Mens' lives depicted in new mural

A mural of autobiographical self portraits created by a group of men in Cooma is a finalist in the NSW Local Government Arts and Culture Awards.

The mural of 10 portraits painted by the Cooma Contact Men's Group was unveiled at Werri-Nina on Friday. The mural, which took about eight weeks to complete, captures significant moments in the mens' lives and each tells its own story.

The project was the brainchild of the Contact Centre Coordinator Sue Gorringe-Lupton. An experienced visual artist with skills to facilitate the project, she thought up the idea as a way to brighten the plainest section of wall in the gardens at the centre as well as giving the men an interesting and purposeful project.

Apart from painting walls and ceilings none of the participants had painted before but that didn't stop them.

With the help of two other staff who have artistic training and experience and financial support from Cooma Council, local business and Monaro Rural Health, the group drew up the designs on signboard to paint their self portraits.

In the process of making their murals the men benefited in gaining new skills, increased social engagement, confidence, and ongoing interest in a wider range of activities.

Council's director of environmental services Peter Smith, resource and waste operations manager Jeff Tate, manager of community services Mark Williams and former councillor and mayor Roger Norton unveiled the mural in the gardens of Werri-Nina on Friday.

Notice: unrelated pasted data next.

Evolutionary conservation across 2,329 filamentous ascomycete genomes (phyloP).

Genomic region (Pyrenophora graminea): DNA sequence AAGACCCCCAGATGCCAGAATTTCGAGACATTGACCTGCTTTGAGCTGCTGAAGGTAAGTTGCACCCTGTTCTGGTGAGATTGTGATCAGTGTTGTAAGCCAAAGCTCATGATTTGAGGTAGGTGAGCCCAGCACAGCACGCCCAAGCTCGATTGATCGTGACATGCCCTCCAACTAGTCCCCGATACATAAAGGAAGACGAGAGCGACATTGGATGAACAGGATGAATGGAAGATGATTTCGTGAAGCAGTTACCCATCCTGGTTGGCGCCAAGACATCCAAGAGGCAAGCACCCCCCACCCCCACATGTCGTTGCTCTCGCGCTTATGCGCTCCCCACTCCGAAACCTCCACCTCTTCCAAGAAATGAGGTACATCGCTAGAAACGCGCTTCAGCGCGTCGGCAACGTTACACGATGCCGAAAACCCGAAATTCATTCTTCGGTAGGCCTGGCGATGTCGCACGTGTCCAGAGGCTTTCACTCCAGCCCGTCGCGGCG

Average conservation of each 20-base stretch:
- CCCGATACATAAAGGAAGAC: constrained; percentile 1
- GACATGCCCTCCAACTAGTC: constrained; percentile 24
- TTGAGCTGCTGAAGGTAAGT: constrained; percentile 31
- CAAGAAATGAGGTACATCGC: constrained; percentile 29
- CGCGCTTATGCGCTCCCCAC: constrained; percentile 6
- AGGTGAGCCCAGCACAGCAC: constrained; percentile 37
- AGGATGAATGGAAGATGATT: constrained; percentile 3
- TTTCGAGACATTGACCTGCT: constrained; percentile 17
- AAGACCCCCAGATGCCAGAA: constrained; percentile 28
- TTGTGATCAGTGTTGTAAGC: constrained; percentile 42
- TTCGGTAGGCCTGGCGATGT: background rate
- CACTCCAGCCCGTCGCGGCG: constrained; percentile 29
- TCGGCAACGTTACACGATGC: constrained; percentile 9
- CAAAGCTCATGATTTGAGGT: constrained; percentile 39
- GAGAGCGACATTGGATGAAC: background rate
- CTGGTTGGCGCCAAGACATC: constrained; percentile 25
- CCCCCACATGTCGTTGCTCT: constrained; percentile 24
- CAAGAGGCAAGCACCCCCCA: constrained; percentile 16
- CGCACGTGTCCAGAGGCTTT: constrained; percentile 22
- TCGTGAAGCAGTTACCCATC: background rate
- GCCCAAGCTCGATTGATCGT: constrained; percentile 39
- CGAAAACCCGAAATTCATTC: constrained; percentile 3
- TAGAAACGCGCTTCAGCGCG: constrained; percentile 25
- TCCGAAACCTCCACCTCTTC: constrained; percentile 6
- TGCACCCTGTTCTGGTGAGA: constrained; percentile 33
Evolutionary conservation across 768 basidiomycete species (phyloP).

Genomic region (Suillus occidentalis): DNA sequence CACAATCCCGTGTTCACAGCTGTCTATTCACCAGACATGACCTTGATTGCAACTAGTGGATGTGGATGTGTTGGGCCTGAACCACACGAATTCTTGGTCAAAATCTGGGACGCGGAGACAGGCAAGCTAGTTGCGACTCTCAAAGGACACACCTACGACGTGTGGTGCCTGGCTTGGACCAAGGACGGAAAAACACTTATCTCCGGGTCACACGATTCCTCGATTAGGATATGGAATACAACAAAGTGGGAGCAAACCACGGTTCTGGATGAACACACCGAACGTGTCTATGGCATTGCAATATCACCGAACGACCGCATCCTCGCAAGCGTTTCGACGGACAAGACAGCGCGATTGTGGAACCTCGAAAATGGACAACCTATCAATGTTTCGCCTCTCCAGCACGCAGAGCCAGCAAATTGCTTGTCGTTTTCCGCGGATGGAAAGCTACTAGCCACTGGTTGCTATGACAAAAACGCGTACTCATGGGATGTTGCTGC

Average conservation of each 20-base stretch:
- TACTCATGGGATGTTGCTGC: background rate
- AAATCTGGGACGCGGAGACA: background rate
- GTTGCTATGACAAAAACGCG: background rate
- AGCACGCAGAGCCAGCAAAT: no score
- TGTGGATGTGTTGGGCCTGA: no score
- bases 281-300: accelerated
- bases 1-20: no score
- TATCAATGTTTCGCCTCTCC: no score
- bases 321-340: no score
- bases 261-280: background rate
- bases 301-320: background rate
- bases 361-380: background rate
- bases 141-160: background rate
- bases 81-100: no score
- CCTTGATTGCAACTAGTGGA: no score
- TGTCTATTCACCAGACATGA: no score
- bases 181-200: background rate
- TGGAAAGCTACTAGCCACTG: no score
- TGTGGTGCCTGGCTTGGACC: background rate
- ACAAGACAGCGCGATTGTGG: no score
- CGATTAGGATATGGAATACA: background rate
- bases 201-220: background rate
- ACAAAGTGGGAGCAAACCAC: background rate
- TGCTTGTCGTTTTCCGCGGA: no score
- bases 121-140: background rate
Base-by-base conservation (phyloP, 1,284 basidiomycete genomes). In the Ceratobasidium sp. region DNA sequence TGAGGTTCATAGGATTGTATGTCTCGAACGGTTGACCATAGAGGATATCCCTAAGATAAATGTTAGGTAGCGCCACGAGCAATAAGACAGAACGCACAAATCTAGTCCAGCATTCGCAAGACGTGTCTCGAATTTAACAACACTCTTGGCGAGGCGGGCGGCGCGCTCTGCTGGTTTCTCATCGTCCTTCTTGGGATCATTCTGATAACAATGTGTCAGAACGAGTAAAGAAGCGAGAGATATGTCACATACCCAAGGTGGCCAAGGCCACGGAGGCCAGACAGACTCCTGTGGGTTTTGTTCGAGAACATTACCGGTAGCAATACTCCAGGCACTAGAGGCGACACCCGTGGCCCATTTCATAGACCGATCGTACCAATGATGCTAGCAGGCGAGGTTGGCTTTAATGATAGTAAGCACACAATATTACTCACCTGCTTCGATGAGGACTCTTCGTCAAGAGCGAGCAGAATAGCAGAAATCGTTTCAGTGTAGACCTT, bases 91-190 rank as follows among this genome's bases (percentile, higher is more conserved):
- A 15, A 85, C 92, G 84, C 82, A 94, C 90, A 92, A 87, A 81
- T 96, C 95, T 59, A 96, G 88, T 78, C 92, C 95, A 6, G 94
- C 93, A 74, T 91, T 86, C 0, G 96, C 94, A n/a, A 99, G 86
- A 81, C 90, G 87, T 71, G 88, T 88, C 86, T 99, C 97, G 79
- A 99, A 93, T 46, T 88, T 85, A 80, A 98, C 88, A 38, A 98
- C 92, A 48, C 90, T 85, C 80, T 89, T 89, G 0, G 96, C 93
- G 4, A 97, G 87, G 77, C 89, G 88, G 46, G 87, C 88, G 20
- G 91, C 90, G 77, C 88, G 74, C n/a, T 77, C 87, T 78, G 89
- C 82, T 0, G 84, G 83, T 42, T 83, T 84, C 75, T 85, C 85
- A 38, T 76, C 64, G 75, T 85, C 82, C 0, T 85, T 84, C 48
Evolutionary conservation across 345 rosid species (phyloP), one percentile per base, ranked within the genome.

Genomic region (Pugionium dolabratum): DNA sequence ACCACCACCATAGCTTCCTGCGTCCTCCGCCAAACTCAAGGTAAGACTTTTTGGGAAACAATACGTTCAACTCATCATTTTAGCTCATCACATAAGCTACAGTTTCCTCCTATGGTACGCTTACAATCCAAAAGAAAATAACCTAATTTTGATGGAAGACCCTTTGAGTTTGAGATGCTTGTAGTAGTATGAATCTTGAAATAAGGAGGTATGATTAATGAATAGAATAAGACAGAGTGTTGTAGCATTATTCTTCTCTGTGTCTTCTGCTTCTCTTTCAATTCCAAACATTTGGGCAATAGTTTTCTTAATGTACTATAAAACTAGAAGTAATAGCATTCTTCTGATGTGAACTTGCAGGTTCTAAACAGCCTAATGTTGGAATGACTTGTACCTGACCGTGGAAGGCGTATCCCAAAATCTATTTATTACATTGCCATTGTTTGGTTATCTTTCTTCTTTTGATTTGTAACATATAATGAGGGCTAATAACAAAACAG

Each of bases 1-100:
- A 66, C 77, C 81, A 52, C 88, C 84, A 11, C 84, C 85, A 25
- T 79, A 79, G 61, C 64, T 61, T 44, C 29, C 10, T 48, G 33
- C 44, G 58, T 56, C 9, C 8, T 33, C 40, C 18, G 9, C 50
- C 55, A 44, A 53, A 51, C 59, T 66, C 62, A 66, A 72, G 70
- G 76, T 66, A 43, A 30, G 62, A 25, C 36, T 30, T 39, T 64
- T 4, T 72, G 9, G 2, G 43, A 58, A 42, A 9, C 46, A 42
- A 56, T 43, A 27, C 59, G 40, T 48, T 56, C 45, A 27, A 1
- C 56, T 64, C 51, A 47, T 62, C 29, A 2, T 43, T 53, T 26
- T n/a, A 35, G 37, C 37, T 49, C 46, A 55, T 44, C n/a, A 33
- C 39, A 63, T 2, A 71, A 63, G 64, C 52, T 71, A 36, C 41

Mr Smith congratulated all those involved in the project and said it was a feat on its own to be recognised in the Local Government awards regardless of whether it wins or not.

The Local Government Art and Culture Summit and Awards celebrates innovative and inspiring art and cultural initiatives by NSW councils. The summit is being held on November 13 to 15 at the Powerhouse Museum Sydney.

President of the Local Government Association of NSW, Cr Keith Rhoades, said "local cultural activities and projects give our communities a strong sense of identity and help to build cohesion - be it through art, music, performance, festivals or other live events."

"As the closest sphere of government to the people, councils can help address intolerance, support and promote minority groups, and celebrate history and heritage by using arts and culture activities to engage with and help build a sense of community," Cr Rhodes said.

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